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Should open-end mutual funds experience redemption pressures, they may be forced to sell assets, thus contributing to asset price dislocations that in turn could be felt by other entities holding similar assets. This fire-sale externality is a key rationale behind proposed and implemented regulatory actions. In this post, I quantify the spillover risks from fire sales, and present some preliminary results on the potential exposure of U.S. banking institutions to asset fire sales from open-end funds.
Regulations are not written in stone. The benefits derived from them, along with the costs of compliance for affected institutions and of enforcement for regulators, are likely to evolve. When this happens, regulators may seek to modify the regulations to better suit the specific risk profiles of regulated entities. In this post, we consider the Economic Growth, Regulatory Relief, and Consumer Protection Act (EGRRCPA) passed by Congress in 2018, which eased banking regulations for smaller institutions. We focus on one regulation—the Liquidity Coverage Ratio (LCR)—and assess how its relaxation affected newly exempt banks’ assets and liabilities, and the resilience of the banking system.
Jiakai Chen, Haoyang Liu, David Rubio, Asani Sarkar, and Zhaogang Song
Haoyang Liu, Asani Sarkar, and coauthors study a particular aspect of MBS market disruptions by showing how a long-standing relationship between cash and forward markets broke down, in spite of dealers increasing the provision of liquidity. The analysis also highlights an innovative response by the Federal Reserve that seemed to have helped to normalize market functioning.
On March 23, the Open Market Trading Desk (the Desk) at the Federal Reserve Bank of New York initiated plans to purchase agency commercial mortgage-backed securities (agency CMBS) at the direction of the FOMC in order to support smooth market functioning of the markets for these securities. This post describes the deterioration in market conditions that led to agency CMBS purchases, how the Desk conducts these operations, and how market functioning has improved since the start of the purchase operations.
Rising nonfinancial corporate business leverage, especially for riskier “high-yield” firms, has recently received increased public and supervisory scrutiny. For example, the Federal Reserve’s May 2019 Financial Stability Report notes that “growth in business debt has outpaced GDP for the past 10 years, with the most rapid growth in debt over recent years concentrated among the riskiest firms.” At the upper end of the credit spectrum, “investment-grade” firms have also increased their borrowing, while the number of higher-rated firms has decreased. In fact, there are currently only two U.S. companies rated AAA: Johnson & Johnson and Microsoft. In this post, we examine recent trends in the issuance of investment-grade corporate bonds and argue that the combination of increased BAA issuance and virtually nonexistent AAA issuance both reduces the usefulness of the BAA–AAA spread as a credit risk indicator and poses a financial stability concern.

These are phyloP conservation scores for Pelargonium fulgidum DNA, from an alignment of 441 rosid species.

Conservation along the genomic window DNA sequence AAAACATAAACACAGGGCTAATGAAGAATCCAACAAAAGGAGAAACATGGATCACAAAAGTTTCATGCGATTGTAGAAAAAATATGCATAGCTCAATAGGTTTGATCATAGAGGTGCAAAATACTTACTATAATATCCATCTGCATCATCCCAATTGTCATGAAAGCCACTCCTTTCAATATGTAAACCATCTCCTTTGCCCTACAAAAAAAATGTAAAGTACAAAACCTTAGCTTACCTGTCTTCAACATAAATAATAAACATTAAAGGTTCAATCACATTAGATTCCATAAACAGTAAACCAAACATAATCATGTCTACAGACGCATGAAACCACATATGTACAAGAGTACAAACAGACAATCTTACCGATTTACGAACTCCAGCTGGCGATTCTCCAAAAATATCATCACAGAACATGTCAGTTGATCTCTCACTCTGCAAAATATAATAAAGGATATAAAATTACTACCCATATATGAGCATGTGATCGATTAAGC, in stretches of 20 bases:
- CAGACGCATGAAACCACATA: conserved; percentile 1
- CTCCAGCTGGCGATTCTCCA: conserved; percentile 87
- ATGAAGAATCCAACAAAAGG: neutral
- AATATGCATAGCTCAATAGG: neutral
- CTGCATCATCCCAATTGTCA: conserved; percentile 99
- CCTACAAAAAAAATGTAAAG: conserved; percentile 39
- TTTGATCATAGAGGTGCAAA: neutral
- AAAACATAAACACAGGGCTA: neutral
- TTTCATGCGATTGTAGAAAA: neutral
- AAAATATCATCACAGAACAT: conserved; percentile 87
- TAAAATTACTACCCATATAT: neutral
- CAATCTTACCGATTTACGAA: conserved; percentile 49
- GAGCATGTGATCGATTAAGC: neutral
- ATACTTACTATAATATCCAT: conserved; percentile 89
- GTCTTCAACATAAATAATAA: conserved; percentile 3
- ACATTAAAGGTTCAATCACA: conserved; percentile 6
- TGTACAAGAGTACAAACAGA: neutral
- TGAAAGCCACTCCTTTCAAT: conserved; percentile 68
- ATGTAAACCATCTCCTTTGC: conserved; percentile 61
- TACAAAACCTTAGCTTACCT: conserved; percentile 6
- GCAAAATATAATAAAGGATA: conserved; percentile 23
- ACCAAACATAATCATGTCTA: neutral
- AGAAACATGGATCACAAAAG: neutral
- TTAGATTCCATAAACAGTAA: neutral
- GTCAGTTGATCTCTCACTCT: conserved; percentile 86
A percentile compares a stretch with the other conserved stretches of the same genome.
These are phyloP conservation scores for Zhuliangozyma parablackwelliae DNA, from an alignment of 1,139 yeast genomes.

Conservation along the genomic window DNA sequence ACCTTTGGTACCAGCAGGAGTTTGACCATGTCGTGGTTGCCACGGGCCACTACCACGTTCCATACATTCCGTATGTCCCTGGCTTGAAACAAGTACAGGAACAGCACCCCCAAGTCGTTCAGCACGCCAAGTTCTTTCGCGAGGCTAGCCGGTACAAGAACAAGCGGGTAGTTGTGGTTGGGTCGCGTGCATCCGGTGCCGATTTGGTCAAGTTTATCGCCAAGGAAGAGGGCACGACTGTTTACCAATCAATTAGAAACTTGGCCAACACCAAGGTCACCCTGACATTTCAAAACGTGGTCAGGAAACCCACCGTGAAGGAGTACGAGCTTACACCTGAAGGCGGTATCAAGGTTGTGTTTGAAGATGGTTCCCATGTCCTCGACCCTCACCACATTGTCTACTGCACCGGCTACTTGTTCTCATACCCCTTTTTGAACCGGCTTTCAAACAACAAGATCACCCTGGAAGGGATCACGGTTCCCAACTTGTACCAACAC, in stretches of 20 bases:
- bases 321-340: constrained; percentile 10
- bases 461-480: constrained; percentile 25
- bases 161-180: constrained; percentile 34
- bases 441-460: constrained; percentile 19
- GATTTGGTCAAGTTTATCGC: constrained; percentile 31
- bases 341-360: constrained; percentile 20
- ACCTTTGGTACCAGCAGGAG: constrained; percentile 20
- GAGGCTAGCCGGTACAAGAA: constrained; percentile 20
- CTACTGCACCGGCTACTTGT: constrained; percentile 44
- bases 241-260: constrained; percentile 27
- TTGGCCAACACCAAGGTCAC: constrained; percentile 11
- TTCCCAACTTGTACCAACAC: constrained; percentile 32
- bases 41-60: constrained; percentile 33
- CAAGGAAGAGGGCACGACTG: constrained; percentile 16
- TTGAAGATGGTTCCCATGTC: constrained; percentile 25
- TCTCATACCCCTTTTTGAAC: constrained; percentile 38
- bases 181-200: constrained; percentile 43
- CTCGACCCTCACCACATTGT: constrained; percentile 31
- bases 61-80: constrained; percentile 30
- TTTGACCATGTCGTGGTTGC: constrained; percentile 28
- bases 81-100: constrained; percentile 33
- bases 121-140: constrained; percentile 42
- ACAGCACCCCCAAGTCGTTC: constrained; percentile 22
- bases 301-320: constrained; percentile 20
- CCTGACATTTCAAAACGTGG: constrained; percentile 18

Kristian Blickle, Fernando Duarte, Thomas Eisenbach, and Anna Kovner
A key part of understanding the stability of the U.S. financial system is to monitor leverage and funding risks in the financial sector and the way in which these vulnerabilities interact to amplify negative shocks. In this post, we provide an update of four analytical models, introduced in a Liberty Street Economics post last year, that aim to capture different aspects of banking system vulnerability.
Jeffrey Levine and Asani Sarkar discuss the recent evolution of large bank cash balances, the effect of liquidity regulations on these balances, and how banks might react to the Federal Reserve’s changes in the supply of reserves.
Erin Denison, Michael J. Fleming, and Asani Sarkar
Expectations of creditor recovery were low when the Lehman Brothers bankruptcy process started. On the day the firm filed for bankruptcy in September 2008, the average price of Lehman’s senior bonds implied a recovery rate of about 30 percent for senior creditors. A month later the bond price was implying a recovery rate of 9 percent, consistent with results from Lehman’s CDS auction. Two and a half years later, Lehman’s estate estimated that the recovery rate for holding company creditors would be just 16 percent. So, ten years after the filing, how much did creditors actually recover?
Better understanding of financial intermediation is critical to the efforts of the New York Fed to promote financial stability and economic growth. In pursuit of this mission, the New York Fed recently hosted the thirteenth annual Federal Reserve Bank of New York–New York University Stern School of Business Conference on Financial Intermediation. At this conference, a range of authors were invited to discuss their research in this area. In this post, we present some of the discussion and findings from the conference.
Liberty Street Economics features insight and analysis from New York Fed economists working at the intersection of research and policy. Launched in 2011, the blog takes its name from the Bank’s headquarters at 33 Liberty Street in Manhattan’s Financial District.
The editors are Michael Fleming, Andrew Haughwout, Thomas Klitgaard, and Asani Sarkar, all economists in the Bank’s Research Group.
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The views expressed are those of the authors, and do not necessarily reflect the position of the New York Fed or the Federal Reserve System.
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